Solar Flare, March 29 2001

We are approximately at the peak of the 11-year solar activity cycle, and solar flares have been in the news. A major event was recorded on March 29 2001, and described in the reports of the National Oceanic and Atmospheric Administration (NOAA):


2001 March 29 at 10:07 a.m. MST (2001 March 29 1707 UT)


Space weather increased to strong levels due to a major solar flare eruption. A category R3 (strong) radio blackout occurred today at 3:15 a.m. MST (2001 March 29 1015 UTC). The blackout was caused by a major solar flare eruption from a very large, complex sunspot group, referred to by NOAA space weather forecasters as Region 9393. Category R3 radio blackouts adversely affect high-frequency radio communications and low-frequency navigation signals on the sunlit side of Earth. As a result this morning's flare, a category S1 (minor) solar radiation storm began at 9:35 a.m. MST (2001 March 29 1635 UTC). Category S1 solar radiation storms will adversely affect high frequency radio communications in the polar regions. Forecasters also expect geomagnetic storms reaching category G1 (minor) to G2 (moderate) to occur during March 30 - April 1 as a result of recent Earth-directed coronal mass ejections. Power systems, spacecraft operations, and high-frequency radio communications are adversely affected by geomagnetic storms. In addition, aurora may be visible along the northern tier of the U.S. this weekend. NOAA forecasters expect that Region 9393 will produce more major flares before it rotates to the far side of the Sun on April 5.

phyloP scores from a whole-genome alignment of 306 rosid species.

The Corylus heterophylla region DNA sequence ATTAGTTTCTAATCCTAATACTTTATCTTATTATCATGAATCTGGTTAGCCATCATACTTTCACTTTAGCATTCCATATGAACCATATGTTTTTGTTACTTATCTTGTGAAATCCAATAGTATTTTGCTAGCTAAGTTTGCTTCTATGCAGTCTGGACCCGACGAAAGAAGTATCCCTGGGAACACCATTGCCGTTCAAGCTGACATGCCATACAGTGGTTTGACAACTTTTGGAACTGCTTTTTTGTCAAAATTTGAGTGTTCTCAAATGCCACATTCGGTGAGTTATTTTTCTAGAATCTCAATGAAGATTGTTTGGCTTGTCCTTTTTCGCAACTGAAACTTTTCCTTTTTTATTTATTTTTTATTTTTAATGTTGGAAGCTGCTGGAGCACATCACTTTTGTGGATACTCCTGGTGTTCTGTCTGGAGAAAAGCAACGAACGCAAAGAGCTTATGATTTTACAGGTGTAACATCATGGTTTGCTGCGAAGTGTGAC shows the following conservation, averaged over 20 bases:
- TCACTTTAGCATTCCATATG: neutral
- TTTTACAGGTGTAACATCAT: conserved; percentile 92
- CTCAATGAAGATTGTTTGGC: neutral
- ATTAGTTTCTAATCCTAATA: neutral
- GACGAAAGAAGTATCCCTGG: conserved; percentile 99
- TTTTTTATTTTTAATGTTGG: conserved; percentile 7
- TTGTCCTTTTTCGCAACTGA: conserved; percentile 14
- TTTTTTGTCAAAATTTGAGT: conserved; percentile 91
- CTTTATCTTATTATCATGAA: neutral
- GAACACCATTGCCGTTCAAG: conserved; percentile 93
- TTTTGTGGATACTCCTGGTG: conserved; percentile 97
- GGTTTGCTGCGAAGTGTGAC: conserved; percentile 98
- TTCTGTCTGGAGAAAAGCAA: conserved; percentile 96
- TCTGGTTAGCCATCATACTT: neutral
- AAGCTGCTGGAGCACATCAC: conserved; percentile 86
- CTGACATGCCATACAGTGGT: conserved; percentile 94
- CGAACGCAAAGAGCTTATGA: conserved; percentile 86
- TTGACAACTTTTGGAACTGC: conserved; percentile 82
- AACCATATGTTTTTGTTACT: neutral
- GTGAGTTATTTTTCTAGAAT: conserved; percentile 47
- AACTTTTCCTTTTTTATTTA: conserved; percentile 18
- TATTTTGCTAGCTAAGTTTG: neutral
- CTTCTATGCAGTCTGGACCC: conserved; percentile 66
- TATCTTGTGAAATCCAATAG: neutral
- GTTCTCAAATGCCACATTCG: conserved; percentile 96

The NOAA website, under "Solar Weather Now" provides a thorough description and presents summaries of the data in excellent graphical displays. Here are two images from their library that show very clear effects of this event in terms of proton flux and x-ray flux. Both graphs show three days, with March 29 in the center.

Solar Flare, March 29 
2001 proton flux

Solar Flare, March 29 
2001 xray flux

The EGG data

To see whether these major bombardments of the earth with unusual amounts of energy flux might affect the GCP/EGG network, the data from the 29th were treated in the usual manner, resulting in the following plot of cumulative deviation of Z² from chance expectation. The moment of the most extreme flare is marked. By inspection, it is apparent that the data show normal variation, and there is no obvious correlation with the solar flare data shown in the previous graphs.

Solar Flare, March 29 

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